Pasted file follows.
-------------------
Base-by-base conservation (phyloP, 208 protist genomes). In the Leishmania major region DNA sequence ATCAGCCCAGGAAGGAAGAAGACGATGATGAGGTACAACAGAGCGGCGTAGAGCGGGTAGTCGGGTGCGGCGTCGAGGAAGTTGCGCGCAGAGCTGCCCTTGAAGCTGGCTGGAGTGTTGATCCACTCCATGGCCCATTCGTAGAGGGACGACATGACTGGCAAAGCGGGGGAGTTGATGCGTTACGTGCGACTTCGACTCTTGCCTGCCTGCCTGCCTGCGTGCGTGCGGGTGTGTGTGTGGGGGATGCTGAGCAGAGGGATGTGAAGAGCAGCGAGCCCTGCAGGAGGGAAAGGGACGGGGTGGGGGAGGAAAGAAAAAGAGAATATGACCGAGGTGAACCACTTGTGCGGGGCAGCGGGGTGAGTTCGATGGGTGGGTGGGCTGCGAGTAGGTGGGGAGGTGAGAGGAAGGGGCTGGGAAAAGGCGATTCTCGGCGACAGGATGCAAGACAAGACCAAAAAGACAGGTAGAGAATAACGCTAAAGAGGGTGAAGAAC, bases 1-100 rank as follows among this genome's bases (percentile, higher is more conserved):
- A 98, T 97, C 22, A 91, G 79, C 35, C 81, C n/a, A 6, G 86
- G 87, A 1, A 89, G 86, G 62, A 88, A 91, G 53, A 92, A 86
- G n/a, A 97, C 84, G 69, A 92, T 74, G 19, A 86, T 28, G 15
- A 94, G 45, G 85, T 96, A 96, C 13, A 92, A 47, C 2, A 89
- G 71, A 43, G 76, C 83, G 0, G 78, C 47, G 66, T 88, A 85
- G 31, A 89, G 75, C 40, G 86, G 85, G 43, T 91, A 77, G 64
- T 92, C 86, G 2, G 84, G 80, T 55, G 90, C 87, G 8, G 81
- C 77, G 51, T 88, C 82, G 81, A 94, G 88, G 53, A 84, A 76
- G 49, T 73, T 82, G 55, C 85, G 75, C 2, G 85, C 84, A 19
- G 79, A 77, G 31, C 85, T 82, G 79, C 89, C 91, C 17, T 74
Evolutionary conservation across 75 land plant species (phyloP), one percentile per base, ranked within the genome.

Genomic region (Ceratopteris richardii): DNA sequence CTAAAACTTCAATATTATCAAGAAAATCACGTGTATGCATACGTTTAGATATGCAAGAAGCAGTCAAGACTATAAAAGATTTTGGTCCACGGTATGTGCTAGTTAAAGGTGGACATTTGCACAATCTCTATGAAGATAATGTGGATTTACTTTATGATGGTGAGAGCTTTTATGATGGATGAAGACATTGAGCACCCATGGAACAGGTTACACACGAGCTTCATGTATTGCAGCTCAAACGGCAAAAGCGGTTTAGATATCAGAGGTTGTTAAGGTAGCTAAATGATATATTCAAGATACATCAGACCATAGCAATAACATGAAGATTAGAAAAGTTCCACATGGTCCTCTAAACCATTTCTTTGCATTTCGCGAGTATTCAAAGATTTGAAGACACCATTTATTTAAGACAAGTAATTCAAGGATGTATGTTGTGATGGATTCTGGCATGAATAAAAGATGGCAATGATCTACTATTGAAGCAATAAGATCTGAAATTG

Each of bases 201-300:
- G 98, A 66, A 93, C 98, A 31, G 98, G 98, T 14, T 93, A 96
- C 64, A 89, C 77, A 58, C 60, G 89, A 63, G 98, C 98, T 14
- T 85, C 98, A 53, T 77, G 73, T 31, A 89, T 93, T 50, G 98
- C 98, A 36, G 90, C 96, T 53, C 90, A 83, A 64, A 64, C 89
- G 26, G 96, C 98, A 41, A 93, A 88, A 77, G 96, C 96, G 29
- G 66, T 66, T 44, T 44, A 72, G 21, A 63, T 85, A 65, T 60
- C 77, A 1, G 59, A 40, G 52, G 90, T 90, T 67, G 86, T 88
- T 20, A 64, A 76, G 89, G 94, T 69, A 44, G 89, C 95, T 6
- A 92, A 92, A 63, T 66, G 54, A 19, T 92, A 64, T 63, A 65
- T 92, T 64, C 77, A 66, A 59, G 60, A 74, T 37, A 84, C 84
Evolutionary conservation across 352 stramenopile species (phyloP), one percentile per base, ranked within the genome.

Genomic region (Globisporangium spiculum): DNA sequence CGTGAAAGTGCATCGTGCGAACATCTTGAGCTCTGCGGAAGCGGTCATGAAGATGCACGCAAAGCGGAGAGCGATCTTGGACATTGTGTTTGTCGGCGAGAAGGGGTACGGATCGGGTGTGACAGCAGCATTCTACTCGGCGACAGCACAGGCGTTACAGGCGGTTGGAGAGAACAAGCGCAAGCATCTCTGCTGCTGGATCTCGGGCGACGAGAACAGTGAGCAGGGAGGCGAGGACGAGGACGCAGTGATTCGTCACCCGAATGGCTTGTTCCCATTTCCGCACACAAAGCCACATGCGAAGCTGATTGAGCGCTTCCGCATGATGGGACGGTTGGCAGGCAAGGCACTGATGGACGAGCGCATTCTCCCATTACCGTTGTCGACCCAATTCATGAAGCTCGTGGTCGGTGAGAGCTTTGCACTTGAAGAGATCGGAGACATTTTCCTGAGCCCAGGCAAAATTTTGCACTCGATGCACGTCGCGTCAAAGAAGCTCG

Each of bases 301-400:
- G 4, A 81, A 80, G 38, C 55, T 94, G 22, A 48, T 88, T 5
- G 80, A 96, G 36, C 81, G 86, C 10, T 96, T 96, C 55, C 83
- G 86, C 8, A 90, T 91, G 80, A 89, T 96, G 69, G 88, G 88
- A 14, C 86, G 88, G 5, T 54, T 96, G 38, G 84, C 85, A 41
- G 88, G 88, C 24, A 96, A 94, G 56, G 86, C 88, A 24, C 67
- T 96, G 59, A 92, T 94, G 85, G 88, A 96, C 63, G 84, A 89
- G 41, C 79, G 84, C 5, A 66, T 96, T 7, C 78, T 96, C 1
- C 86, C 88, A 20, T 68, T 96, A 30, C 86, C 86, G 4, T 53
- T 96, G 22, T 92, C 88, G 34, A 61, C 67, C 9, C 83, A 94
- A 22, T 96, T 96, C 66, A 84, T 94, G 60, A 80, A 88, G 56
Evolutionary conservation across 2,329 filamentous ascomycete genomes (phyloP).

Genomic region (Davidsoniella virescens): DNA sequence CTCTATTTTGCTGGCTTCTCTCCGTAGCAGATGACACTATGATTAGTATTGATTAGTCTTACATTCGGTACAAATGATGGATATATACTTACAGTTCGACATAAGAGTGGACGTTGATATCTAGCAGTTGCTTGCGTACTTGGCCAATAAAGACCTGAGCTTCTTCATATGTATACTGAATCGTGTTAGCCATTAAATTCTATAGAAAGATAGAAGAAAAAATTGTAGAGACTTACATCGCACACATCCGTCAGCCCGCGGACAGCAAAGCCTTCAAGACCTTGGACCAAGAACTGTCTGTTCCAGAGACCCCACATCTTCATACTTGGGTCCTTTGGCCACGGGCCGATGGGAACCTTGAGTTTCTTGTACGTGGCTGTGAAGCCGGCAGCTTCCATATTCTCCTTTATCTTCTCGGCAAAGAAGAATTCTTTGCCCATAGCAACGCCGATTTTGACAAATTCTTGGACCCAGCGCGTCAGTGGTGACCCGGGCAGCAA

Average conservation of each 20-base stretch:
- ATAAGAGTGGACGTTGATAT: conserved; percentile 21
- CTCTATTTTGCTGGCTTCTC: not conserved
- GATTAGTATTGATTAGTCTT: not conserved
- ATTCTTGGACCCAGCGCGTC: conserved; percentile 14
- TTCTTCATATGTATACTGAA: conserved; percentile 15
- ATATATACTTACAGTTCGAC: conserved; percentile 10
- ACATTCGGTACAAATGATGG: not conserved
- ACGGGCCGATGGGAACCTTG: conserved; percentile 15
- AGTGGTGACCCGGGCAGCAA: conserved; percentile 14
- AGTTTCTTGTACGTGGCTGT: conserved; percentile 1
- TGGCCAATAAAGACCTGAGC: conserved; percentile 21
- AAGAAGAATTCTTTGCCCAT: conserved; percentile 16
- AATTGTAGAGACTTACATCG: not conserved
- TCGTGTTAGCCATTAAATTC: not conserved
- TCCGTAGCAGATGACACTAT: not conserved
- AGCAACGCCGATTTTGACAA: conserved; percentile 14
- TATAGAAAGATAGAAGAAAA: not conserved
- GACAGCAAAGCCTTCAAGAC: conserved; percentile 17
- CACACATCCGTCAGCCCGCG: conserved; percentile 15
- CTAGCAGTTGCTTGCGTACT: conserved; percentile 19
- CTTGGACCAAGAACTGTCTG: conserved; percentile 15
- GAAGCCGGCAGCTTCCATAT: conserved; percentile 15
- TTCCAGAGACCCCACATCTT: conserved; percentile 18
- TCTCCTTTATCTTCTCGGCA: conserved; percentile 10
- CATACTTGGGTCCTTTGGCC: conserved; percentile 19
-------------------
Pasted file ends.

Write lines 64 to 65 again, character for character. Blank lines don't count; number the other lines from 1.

- TCTCCTTTATCTTCTCGGCA: conserved; percentile 10
- CATACTTGGGTCCTTTGGCC: conserved; percentile 19